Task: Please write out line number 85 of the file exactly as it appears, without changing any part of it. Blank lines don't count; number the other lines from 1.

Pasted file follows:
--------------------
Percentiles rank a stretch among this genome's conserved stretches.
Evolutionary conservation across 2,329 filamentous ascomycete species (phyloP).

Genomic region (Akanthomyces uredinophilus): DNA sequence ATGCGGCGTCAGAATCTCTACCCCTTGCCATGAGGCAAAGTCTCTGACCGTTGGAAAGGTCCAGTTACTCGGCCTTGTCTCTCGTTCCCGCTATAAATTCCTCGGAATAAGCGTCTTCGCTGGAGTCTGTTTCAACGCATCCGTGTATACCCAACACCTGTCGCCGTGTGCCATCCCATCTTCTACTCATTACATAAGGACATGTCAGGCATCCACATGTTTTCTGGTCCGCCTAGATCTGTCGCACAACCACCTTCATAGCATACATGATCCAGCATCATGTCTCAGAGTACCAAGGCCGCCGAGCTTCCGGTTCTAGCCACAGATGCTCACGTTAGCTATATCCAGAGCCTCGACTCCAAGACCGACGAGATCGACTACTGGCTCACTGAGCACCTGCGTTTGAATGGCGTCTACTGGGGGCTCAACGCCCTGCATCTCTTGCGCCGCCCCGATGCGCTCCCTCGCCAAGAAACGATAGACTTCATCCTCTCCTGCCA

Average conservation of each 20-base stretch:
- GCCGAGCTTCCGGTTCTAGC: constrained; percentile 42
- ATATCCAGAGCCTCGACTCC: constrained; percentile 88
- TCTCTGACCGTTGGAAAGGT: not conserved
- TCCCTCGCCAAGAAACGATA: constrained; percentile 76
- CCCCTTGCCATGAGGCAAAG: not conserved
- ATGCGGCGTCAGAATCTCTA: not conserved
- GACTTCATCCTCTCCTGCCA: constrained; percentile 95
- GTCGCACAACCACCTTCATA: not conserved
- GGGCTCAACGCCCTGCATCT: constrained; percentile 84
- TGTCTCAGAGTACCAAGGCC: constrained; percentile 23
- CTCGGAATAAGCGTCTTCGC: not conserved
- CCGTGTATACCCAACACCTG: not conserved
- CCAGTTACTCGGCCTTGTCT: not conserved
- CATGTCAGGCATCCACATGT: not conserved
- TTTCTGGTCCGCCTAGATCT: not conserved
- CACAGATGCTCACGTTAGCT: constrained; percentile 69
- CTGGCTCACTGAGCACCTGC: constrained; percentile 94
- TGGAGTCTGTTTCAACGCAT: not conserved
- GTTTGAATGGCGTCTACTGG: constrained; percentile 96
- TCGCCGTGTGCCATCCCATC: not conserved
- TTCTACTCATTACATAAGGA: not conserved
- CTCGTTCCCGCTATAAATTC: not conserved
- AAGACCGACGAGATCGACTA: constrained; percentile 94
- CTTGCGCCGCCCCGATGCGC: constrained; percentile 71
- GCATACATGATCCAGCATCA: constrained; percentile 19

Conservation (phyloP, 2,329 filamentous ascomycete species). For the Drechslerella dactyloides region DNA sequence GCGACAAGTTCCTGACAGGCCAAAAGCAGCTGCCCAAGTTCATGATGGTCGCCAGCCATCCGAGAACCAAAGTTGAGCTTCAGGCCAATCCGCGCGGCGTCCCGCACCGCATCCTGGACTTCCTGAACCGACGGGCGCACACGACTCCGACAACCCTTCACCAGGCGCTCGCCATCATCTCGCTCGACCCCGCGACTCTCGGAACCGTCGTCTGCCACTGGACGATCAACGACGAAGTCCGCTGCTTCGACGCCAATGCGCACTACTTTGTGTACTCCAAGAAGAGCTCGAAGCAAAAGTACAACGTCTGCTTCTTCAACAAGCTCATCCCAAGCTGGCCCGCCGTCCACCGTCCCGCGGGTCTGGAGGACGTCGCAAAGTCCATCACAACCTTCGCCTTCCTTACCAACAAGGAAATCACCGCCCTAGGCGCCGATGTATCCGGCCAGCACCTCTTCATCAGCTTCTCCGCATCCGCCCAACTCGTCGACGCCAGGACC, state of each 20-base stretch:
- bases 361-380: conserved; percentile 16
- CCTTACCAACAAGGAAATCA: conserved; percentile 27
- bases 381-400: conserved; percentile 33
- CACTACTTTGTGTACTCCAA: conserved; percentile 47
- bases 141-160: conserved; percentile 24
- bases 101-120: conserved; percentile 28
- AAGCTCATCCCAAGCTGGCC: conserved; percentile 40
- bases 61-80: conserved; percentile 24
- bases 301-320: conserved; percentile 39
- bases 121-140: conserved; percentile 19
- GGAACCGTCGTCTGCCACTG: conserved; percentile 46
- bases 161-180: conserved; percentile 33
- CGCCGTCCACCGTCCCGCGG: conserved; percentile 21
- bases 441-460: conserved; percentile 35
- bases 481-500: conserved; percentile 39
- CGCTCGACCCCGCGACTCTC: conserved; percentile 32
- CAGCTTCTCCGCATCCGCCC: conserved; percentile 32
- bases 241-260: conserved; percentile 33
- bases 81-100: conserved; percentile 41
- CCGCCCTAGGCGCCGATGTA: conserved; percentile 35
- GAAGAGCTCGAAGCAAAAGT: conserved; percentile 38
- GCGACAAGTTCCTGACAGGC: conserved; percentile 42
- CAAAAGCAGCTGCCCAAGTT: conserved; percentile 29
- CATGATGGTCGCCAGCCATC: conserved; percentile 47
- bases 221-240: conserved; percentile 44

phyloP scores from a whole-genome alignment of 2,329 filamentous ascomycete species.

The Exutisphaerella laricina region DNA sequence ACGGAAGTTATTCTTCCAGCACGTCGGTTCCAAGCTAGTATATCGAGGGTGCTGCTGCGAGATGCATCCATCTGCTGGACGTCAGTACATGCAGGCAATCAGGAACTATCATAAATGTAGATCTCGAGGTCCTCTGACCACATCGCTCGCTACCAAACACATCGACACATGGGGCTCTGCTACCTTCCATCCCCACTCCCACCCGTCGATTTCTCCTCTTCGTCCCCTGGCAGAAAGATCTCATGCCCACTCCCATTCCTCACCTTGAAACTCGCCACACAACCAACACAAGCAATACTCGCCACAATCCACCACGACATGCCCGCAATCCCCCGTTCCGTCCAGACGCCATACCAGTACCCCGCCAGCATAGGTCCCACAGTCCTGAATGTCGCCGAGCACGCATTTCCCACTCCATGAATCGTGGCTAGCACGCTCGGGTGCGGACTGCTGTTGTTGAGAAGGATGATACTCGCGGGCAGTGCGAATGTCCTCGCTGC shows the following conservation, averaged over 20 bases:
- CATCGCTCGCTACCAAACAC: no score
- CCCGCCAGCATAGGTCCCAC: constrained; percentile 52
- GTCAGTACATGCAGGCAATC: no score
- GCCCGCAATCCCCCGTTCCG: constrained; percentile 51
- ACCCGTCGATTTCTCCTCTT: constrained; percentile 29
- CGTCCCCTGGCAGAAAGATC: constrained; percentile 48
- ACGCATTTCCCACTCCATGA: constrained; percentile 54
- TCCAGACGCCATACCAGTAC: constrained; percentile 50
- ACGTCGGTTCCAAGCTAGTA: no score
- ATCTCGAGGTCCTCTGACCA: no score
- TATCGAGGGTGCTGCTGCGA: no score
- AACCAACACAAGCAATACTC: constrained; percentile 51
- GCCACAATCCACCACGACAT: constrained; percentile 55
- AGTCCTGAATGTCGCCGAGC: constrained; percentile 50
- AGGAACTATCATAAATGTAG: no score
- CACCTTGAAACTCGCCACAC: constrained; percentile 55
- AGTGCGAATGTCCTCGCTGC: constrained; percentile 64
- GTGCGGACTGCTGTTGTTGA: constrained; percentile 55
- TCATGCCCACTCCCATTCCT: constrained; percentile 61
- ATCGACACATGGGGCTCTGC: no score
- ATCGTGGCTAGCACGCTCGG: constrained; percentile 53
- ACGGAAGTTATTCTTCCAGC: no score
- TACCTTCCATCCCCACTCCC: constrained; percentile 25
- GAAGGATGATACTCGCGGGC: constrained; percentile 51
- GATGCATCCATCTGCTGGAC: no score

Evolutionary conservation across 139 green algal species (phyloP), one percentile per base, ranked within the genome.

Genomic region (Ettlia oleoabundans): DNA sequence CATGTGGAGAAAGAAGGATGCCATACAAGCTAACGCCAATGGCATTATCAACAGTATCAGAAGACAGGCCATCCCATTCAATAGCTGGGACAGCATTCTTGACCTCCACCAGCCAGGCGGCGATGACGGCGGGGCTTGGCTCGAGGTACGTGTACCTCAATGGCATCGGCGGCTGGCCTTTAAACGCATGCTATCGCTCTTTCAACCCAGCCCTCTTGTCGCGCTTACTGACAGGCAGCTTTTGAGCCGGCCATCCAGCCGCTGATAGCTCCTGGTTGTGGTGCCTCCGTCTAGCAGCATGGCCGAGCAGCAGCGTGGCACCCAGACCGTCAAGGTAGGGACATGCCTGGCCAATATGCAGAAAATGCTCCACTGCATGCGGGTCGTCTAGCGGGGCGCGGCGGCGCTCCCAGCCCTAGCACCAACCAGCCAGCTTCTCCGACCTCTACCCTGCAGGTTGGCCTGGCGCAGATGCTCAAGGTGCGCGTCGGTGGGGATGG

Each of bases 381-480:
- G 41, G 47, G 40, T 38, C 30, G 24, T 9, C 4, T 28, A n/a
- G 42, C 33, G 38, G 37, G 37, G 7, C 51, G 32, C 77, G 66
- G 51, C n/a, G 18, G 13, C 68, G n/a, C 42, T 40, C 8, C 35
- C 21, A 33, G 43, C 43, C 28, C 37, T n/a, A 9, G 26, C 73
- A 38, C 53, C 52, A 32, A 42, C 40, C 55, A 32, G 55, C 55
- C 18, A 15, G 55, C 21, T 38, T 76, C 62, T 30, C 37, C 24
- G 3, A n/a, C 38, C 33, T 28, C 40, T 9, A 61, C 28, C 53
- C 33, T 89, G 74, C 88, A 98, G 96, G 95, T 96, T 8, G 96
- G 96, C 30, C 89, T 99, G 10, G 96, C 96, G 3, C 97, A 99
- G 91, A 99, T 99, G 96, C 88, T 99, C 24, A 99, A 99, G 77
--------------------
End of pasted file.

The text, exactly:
Each of bases 381-480: